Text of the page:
In Landsman’s research the focus is drawn outwards to include awareness of the surrounding discourses that influence individual meanings. Such discourses include the medical model of disability as a personal tragedy inflicted on people, and popular culture celebrations of the personal triumph of individuals who have “overcome” their “infliction”. Each of these narratives is based on a normalising ideology that assumes that to be disabled is to be “outside the range of human acceptability”.30 Landsman argues that these discourses influence the way in which mothers explore the significance of diagnosis for their child, for example, seeking to challenge professional definitions of diagnosis as certain, in order to hold open the possibility of heroic progress and a return to normality.
The recommendations for changing practice that emerge from this work stress the need to allow patients or their representatives a role in developing diagnosis and treatment. This does not necessarily suggest an equal role, but implies that knowledge from everyday life has a role in the diagnostic and treatment encounter. It also points to an acknowledgment by medical professionals of the ambiguity and contingent quality to the diagnoses they make, particularly where such diagnoses are made against developmental markers. This requires an honesty that diagnosis may be open to change as the child develops (and is supported). Such changes can benefit medicine by challenging the hierarchical models of medical practice that make it difficult for parents to speak for their children and challenge unnecessarily bleak forecasts for what the future holds.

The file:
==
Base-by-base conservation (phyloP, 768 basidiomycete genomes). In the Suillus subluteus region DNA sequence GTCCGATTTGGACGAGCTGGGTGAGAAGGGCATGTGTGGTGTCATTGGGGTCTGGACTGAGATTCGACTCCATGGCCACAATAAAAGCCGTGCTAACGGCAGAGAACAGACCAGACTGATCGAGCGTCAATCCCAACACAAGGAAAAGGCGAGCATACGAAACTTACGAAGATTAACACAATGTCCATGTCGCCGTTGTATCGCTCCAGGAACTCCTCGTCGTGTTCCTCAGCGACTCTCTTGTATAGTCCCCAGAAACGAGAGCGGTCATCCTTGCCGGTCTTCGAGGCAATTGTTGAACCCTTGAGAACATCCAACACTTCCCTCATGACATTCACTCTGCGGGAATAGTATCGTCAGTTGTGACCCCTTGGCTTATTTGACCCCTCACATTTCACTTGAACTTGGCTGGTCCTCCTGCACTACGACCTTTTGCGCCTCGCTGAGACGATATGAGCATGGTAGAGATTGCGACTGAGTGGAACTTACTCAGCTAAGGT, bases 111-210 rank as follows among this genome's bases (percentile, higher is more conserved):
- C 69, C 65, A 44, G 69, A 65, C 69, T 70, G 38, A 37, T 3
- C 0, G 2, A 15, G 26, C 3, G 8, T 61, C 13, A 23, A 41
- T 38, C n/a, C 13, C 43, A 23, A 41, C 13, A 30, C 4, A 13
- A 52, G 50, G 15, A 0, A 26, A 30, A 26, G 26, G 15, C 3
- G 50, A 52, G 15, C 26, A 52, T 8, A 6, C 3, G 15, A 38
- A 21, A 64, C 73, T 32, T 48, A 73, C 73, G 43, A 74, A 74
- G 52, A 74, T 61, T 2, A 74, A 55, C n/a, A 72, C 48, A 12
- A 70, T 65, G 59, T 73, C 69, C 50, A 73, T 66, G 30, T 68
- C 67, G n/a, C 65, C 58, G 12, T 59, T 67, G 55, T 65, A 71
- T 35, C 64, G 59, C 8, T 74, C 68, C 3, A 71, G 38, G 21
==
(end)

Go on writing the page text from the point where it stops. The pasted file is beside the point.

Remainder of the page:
The work above has taken us further in exploring the ways in which parents (although in some of the studies such as Landsman and Larson the focus only on mothers perpetuates the assumption that it is mothers who are the primary carers of children) can play a part in diagnosis and how their approach to diagnosis is influenced by the world around them. However, we need to remain very conscious of the embedded position of medical professionals to construct the processes through which parents move through and how such a position shapes and at times dictates the meanings developed in interactions. There are various ways in which social science examines the embedded power of medical professionals; one includes going further in deconstructing the diagnosis to consider the ways in which medical conditions are socially produced by medical practice.
There is now a significant body of work examining the social and political complexity involved in defining new medical conditions and producing the criteria that fix the condition in the diagnosis encounter. Some of this work links back into sociological work examining the power and significance of labelling social problems.31 This work has been taken up by disability studies as a way of understanding the power of the medical model.32 The claim is that what makes an impairment a disability is the medical framework used by professionals to name and label it.9
This perspective is finding its way into contemporary analyses of childhood disabilities such as autism and ADHD.33 Two examples are those of Rosenberg34 and Molloy and Vasil.35 Rosenberg takes a historical approach to examine the growth of medical explanations towards variation in childhood behaviour and other areas of human life. He places the individual diagnostic encounter in a context of medical frameworks and bureaucratic institutions that shape the reading of human variation within the structures of medical diagnostic criteria and treatment. Attention deficit disorder has served to “naturalize and legitimate conceptions of difference and deviance”.34 The disease category provides a framework for “assimilating the incoherence and arbitrariness of human experience to the larger system of institutions, relationships, and meanings in which we all exist as social beings”.34